Pakistan in Focus: From Zainab Ali Khan, Founding Working Group Member

Zainab Ali Khan, Founding Working Group Member of Every Woman Treaty, is a Gender Specialist with over 10 years of work experience in the Development and Corporate sectors of Pakistan. Belonging to a conservative family, Ms Ali Khan had to fight for her right to a foreign education. She is the first woman in her family to be sent abroad for further education. Ms Ali Khan’s educational background includes a Bachelor’s degree from the University of Maine (USA) in English Literature with a minor in Women’s Studies. She also holds a Master’s degree from the University of Toronto (Canada) in Women and Gender Studies. Ms Ali Khan was awarded full scholarships for both degrees. During her time at the Women and Gender Institute of University of Toronto, Ms Ali Khan extensively researched honor crimes in Pakistan for her dissertation entitled, “Honor Crimes in Pakistan: A Critical Analysis of the Zina and Qisas & Diyat Ordinances.”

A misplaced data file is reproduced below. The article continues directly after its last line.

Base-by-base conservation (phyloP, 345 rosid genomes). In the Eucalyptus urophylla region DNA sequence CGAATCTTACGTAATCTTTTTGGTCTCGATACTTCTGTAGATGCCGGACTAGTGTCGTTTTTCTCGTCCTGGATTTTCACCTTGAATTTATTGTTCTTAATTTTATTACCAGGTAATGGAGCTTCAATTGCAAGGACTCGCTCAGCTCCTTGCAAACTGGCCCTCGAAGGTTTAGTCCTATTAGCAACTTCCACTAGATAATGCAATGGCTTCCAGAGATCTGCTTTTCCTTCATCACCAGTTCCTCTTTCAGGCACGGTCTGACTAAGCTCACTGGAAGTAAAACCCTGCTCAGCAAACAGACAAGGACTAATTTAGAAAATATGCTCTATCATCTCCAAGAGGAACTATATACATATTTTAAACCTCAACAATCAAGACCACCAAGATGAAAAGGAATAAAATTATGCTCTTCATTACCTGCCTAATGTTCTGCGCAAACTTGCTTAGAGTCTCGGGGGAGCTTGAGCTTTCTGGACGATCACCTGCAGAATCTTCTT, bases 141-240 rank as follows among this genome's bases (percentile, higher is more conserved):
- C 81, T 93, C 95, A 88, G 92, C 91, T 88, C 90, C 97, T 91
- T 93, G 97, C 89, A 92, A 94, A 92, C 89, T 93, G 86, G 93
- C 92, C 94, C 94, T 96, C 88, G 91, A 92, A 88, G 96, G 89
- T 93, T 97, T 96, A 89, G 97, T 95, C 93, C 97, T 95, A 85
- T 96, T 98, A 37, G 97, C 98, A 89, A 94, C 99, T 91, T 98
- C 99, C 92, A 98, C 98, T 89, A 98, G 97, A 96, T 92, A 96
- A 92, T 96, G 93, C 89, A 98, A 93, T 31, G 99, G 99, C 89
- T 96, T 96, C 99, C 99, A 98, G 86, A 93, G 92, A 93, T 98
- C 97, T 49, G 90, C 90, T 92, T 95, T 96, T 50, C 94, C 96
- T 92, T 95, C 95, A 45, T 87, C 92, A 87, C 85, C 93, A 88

Ali Khan’s work in the development sector of Pakistan includes working as a Documentation Specialist for a USAID funded Gender Equity Program worth USD 38 million – one of the biggest gender equity initiatives in the country. She has also worked for Women on Board, an initiative of the South Asian Federation of Exchanges that aims to address the acute imbalance of women professionals on corporate boards and higher management in Pakistan. She has also worked with AASA Consulting, a firm that specializes in social policy and human resource management.

She is the author of a number of publications including case studies, success stories, reports, and a magazine. As a women’s rights activist who feels very passionately about gender equality, Ms Ali Khan has had the opportunity to speak about women’s empowerment in Pakistan and internationally.